Shaquala Williams, a former compliance attorney at JP Morgan, has sued the company for retaliation after she raised misconduct concerns. The bank filed a motion for summary judgement, alleging Williams was terminated due to poor performance. A New York federal judge denied summary judgement, and the trial will begin this November.
Williams’ suit alleges that she was retaliated against and ultimately fired, after alerting management to the bank’s compliance failures. She believed (in part) that they were violating a non-prosecution agreement with federal prosecutors and an order from the U.S. Securities and Exchange Commission.
The lawsuit claims that Williams first complained to her managers, who were dismissive. Williams then tried to escalate her complaints, and received a written warning and poor performance review.
JP Morgan argues that they devoted significant resources to investing Williams’ compliance complaints. They say that they conducted an inquiry over several months—but that Williams’ complaints didn’t have an effect on her firing. They instead claim that she had performance problems, and rude and unprofessional behavior. She didn’t improve, so they fired her.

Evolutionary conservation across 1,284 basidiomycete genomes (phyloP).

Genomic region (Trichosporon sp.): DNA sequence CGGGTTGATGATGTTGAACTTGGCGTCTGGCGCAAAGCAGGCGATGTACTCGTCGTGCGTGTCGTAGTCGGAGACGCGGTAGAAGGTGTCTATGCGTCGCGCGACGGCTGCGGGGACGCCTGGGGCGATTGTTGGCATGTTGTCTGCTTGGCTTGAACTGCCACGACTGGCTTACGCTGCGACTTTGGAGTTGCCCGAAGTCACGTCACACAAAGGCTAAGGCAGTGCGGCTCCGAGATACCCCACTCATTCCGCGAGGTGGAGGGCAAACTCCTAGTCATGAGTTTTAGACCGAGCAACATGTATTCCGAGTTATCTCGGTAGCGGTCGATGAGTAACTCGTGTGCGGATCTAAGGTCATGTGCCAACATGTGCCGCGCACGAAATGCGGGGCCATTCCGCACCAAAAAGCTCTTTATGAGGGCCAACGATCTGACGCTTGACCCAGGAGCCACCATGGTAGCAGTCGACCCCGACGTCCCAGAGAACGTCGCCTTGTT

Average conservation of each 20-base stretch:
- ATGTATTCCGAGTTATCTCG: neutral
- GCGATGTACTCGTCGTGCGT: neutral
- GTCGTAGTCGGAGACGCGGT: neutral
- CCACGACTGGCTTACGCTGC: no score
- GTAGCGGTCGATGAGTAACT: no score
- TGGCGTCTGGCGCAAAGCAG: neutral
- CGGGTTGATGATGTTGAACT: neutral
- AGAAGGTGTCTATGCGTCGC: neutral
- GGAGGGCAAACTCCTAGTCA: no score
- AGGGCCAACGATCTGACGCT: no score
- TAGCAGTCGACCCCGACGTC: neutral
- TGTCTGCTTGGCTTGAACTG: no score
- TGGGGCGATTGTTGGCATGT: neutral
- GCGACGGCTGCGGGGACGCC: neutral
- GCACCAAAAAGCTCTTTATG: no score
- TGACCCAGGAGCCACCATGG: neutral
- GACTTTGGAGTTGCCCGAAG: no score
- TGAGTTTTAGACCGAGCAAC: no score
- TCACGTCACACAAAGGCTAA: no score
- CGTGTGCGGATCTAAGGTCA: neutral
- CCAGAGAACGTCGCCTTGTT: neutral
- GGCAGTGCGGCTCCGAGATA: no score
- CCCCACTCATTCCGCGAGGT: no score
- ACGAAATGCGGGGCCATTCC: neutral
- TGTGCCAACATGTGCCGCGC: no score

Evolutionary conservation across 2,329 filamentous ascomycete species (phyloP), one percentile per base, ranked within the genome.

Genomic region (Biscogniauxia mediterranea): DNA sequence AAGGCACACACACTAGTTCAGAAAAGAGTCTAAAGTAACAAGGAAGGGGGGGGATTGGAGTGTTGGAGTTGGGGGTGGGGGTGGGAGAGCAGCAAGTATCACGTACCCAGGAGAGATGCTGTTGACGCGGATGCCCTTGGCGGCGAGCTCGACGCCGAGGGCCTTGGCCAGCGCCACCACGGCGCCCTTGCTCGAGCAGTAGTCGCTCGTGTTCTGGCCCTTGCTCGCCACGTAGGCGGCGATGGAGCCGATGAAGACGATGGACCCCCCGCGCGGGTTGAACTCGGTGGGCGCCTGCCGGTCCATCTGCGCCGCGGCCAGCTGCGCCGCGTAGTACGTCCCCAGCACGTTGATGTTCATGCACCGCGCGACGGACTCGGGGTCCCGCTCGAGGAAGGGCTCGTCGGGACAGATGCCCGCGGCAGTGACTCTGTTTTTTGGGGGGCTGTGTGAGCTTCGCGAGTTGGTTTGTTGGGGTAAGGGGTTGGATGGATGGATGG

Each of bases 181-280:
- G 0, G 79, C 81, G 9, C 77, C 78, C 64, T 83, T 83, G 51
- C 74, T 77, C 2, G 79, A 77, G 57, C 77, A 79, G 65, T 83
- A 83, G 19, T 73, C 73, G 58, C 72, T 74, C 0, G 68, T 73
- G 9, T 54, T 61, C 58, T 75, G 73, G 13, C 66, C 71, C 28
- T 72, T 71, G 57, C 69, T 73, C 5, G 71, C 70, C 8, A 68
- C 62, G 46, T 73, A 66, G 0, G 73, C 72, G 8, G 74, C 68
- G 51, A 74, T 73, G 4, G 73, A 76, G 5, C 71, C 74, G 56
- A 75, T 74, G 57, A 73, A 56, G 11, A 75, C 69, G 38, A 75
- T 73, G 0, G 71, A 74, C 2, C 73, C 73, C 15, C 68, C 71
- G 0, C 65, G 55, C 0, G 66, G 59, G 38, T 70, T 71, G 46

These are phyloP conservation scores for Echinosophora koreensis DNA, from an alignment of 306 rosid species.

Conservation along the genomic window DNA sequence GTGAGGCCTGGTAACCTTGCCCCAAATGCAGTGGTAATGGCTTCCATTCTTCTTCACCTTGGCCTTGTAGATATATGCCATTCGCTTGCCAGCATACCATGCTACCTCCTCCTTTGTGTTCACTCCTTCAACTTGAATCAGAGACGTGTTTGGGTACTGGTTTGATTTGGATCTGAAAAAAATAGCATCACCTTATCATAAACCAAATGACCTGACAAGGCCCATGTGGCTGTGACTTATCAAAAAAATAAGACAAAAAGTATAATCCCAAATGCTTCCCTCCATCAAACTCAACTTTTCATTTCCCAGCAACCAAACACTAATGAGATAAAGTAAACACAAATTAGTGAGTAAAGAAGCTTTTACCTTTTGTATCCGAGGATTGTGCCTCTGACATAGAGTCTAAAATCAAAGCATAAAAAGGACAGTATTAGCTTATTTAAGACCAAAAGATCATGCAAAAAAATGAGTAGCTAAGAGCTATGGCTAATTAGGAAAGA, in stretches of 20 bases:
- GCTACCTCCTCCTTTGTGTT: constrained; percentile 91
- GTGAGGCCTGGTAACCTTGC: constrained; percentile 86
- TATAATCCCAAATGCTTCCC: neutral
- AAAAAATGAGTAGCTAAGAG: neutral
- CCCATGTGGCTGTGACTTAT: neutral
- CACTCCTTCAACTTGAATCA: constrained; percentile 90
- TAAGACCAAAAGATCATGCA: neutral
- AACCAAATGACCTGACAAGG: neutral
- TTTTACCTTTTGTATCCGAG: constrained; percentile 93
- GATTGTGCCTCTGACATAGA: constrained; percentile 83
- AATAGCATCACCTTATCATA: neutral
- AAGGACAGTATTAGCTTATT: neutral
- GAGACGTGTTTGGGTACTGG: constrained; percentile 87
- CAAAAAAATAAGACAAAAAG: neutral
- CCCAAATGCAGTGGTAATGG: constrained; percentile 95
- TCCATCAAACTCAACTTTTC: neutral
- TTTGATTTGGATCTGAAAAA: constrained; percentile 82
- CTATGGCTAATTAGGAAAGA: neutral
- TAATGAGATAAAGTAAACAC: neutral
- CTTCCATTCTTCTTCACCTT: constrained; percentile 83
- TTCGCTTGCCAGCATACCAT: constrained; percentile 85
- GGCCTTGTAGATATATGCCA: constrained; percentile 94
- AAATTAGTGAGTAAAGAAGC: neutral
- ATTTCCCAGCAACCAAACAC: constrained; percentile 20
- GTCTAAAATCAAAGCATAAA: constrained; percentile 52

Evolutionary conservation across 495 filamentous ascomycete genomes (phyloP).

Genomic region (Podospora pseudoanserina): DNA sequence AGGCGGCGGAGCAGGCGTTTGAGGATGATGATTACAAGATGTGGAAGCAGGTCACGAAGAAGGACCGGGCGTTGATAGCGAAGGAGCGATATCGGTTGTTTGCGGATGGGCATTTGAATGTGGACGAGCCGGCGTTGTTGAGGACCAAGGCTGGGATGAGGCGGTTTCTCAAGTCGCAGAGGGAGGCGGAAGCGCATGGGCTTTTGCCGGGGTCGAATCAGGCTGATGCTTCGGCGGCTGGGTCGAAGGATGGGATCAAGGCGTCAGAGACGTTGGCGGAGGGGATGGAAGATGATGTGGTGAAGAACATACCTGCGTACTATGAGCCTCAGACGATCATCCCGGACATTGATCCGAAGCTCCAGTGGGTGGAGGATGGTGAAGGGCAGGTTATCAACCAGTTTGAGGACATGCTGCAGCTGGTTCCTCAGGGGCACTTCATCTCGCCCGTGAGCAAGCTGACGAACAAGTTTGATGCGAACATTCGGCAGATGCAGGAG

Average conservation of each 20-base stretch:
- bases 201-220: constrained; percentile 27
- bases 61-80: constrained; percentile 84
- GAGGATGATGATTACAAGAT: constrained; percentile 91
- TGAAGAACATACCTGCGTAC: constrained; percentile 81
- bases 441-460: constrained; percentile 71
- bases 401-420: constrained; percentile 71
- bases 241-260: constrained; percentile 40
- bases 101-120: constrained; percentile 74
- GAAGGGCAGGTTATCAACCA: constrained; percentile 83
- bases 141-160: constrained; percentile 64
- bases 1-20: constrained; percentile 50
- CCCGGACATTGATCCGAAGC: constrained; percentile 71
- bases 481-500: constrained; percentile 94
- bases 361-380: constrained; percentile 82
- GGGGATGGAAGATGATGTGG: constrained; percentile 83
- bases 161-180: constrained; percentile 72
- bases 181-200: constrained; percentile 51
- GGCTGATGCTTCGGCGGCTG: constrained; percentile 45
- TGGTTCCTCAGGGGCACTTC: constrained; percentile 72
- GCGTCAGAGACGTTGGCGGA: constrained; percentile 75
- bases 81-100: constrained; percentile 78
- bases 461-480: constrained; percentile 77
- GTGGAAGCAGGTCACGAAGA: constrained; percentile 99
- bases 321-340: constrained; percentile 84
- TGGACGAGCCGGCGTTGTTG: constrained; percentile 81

Williams contends that her actions were protected by the Sarbanes-Oxley Act.
Judge Jed Rakoff ruled that the bank hadn’t met the burden for him to grant summary judgment. The case leaves many questions of fact that only a jury can analyze. However, Judge Rakoff did dismiss Williams’ claim JP Morgan refused to stop harassing her after she was terminated. Williams had claimed the bank interfered with a potential position at the New York Attorney General’s office. A more detailed opinion is expected to follow before the trial in November.
Standing up to an unscrupulous employer can be frightening. An experienced whistleblower attorney at Kardell Law Group can help navigate the process and fight for your rights. If you suspect employer wrongdoing or retaliation, schedule a consultation today.